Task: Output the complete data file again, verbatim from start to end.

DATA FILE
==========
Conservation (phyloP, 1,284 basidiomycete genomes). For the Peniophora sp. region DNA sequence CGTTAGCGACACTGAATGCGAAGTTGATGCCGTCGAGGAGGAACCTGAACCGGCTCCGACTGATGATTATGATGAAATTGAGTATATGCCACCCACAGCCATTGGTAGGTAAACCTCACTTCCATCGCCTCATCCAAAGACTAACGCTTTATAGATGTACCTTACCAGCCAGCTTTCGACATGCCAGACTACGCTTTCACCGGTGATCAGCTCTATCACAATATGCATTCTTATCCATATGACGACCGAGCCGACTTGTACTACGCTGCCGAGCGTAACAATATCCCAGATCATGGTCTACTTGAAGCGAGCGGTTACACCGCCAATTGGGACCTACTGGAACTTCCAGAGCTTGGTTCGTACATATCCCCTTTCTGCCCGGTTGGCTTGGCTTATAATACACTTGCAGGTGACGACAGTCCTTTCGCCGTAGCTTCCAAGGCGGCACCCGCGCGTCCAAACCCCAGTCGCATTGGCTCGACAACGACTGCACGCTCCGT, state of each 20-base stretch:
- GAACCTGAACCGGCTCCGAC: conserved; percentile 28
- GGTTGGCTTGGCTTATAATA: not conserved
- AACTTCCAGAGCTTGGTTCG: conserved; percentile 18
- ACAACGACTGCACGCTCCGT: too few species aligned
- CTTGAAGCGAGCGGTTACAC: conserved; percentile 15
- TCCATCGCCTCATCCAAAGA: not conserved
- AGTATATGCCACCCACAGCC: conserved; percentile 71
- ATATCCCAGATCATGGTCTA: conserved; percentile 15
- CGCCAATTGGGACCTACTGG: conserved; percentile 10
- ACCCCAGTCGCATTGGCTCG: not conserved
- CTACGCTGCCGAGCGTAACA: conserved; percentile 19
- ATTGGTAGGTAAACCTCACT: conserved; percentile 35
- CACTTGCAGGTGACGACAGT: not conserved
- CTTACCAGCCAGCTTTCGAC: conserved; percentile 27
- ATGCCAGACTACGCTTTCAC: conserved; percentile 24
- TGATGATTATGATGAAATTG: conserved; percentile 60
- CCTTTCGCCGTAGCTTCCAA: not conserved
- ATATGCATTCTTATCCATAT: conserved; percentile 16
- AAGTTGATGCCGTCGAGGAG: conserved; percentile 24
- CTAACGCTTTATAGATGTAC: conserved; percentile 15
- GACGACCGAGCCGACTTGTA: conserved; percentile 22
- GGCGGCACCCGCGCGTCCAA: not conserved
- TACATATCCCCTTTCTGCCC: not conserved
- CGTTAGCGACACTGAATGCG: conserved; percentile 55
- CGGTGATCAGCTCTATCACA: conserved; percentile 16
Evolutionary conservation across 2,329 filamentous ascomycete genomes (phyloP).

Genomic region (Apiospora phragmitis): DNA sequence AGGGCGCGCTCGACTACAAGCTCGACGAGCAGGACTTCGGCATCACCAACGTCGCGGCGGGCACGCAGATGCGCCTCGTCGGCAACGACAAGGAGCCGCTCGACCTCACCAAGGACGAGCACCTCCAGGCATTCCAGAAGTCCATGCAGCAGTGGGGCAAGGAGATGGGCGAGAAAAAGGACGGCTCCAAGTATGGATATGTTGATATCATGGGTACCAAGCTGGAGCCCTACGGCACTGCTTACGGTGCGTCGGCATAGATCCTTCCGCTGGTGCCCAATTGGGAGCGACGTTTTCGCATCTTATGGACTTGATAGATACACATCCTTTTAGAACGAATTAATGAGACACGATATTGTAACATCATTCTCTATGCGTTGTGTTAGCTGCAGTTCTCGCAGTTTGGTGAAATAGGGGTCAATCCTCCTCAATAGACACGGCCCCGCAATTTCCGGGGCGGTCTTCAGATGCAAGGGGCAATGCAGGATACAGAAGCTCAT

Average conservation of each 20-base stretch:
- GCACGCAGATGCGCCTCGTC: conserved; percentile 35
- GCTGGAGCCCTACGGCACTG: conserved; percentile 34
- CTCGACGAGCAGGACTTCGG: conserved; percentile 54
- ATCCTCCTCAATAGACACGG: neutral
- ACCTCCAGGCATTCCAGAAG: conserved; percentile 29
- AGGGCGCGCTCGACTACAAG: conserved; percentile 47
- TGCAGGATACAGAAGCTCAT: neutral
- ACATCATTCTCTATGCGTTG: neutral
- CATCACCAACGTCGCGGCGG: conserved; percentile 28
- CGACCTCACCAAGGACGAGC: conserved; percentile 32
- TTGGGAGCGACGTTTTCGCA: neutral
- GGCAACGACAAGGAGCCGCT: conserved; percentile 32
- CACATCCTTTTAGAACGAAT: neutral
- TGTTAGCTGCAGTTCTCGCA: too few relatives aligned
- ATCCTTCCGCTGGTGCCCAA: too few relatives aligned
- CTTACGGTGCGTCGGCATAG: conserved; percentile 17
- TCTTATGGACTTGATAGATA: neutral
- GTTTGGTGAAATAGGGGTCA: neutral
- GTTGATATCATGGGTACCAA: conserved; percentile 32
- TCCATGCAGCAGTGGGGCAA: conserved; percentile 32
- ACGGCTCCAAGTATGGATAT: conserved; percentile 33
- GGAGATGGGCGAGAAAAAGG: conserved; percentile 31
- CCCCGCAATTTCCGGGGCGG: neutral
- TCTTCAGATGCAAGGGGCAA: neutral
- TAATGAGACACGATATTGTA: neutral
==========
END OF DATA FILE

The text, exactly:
Conservation (phyloP, 1,284 basidiomycete genomes). For the Peniophora sp. region DNA sequence CGTTAGCGACACTGAATGCGAAGTTGATGCCGTCGAGGAGGAACCTGAACCGGCTCCGACTGATGATTATGATGAAATTGAGTATATGCCACCCACAGCCATTGGTAGGTAAACCTCACTTCCATCGCCTCATCCAAAGACTAACGCTTTATAGATGTACCTTACCAGCCAGCTTTCGACATGCCAGACTACGCTTTCACCGGTGATCAGCTCTATCACAATATGCATTCTTATCCATATGACGACCGAGCCGACTTGTACTACGCTGCCGAGCGTAACAATATCCCAGATCATGGTCTACTTGAAGCGAGCGGTTACACCGCCAATTGGGACCTACTGGAACTTCCAGAGCTTGGTTCGTACATATCCCCTTTCTGCCCGGTTGGCTTGGCTTATAATACACTTGCAGGTGACGACAGTCCTTTCGCCGTAGCTTCCAAGGCGGCACCCGCGCGTCCAAACCCCAGTCGCATTGGCTCGACAACGACTGCACGCTCCGT, state of each 20-base stretch:
- GAACCTGAACCGGCTCCGAC: conserved; percentile 28
- GGTTGGCTTGGCTTATAATA: not conserved
- AACTTCCAGAGCTTGGTTCG: conserved; percentile 18
- ACAACGACTGCACGCTCCGT: too few species aligned
- CTTGAAGCGAGCGGTTACAC: conserved; percentile 15
- TCCATCGCCTCATCCAAAGA: not conserved
- AGTATATGCCACCCACAGCC: conserved; percentile 71
- ATATCCCAGATCATGGTCTA: conserved; percentile 15
- CGCCAATTGGGACCTACTGG: conserved; percentile 10
- ACCCCAGTCGCATTGGCTCG: not conserved
- CTACGCTGCCGAGCGTAACA: conserved; percentile 19
- ATTGGTAGGTAAACCTCACT: conserved; percentile 35
- CACTTGCAGGTGACGACAGT: not conserved
- CTTACCAGCCAGCTTTCGAC: conserved; percentile 27
- ATGCCAGACTACGCTTTCAC: conserved; percentile 24
- TGATGATTATGATGAAATTG: conserved; percentile 60
- CCTTTCGCCGTAGCTTCCAA: not conserved
- ATATGCATTCTTATCCATAT: conserved; percentile 16
- AAGTTGATGCCGTCGAGGAG: conserved; percentile 24
- CTAACGCTTTATAGATGTAC: conserved; percentile 15
- GACGACCGAGCCGACTTGTA: conserved; percentile 22
- GGCGGCACCCGCGCGTCCAA: not conserved
- TACATATCCCCTTTCTGCCC: not conserved
- CGTTAGCGACACTGAATGCG: conserved; percentile 55
- CGGTGATCAGCTCTATCACA: conserved; percentile 16
Evolutionary conservation across 2,329 filamentous ascomycete genomes (phyloP).

Genomic region (Apiospora phragmitis): DNA sequence AGGGCGCGCTCGACTACAAGCTCGACGAGCAGGACTTCGGCATCACCAACGTCGCGGCGGGCACGCAGATGCGCCTCGTCGGCAACGACAAGGAGCCGCTCGACCTCACCAAGGACGAGCACCTCCAGGCATTCCAGAAGTCCATGCAGCAGTGGGGCAAGGAGATGGGCGAGAAAAAGGACGGCTCCAAGTATGGATATGTTGATATCATGGGTACCAAGCTGGAGCCCTACGGCACTGCTTACGGTGCGTCGGCATAGATCCTTCCGCTGGTGCCCAATTGGGAGCGACGTTTTCGCATCTTATGGACTTGATAGATACACATCCTTTTAGAACGAATTAATGAGACACGATATTGTAACATCATTCTCTATGCGTTGTGTTAGCTGCAGTTCTCGCAGTTTGGTGAAATAGGGGTCAATCCTCCTCAATAGACACGGCCCCGCAATTTCCGGGGCGGTCTTCAGATGCAAGGGGCAATGCAGGATACAGAAGCTCAT

Average conservation of each 20-base stretch:
- GCACGCAGATGCGCCTCGTC: conserved; percentile 35
- GCTGGAGCCCTACGGCACTG: conserved; percentile 34
- CTCGACGAGCAGGACTTCGG: conserved; percentile 54
- ATCCTCCTCAATAGACACGG: neutral
- ACCTCCAGGCATTCCAGAAG: conserved; percentile 29
- AGGGCGCGCTCGACTACAAG: conserved; percentile 47
- TGCAGGATACAGAAGCTCAT: neutral
- ACATCATTCTCTATGCGTTG: neutral
- CATCACCAACGTCGCGGCGG: conserved; percentile 28
- CGACCTCACCAAGGACGAGC: conserved; percentile 32
- TTGGGAGCGACGTTTTCGCA: neutral
- GGCAACGACAAGGAGCCGCT: conserved; percentile 32
- CACATCCTTTTAGAACGAAT: neutral
- TGTTAGCTGCAGTTCTCGCA: too few relatives aligned
- ATCCTTCCGCTGGTGCCCAA: too few relatives aligned
- CTTACGGTGCGTCGGCATAG: conserved; percentile 17
- TCTTATGGACTTGATAGATA: neutral
- GTTTGGTGAAATAGGGGTCA: neutral
- GTTGATATCATGGGTACCAA: conserved; percentile 32
- TCCATGCAGCAGTGGGGCAA: conserved; percentile 32
- ACGGCTCCAAGTATGGATAT: conserved; percentile 33
- GGAGATGGGCGAGAAAAAGG: conserved; percentile 31
- CCCCGCAATTTCCGGGGCGG: neutral
- TCTTCAGATGCAAGGGGCAA: neutral
- TAATGAGACACGATATTGTA: neutral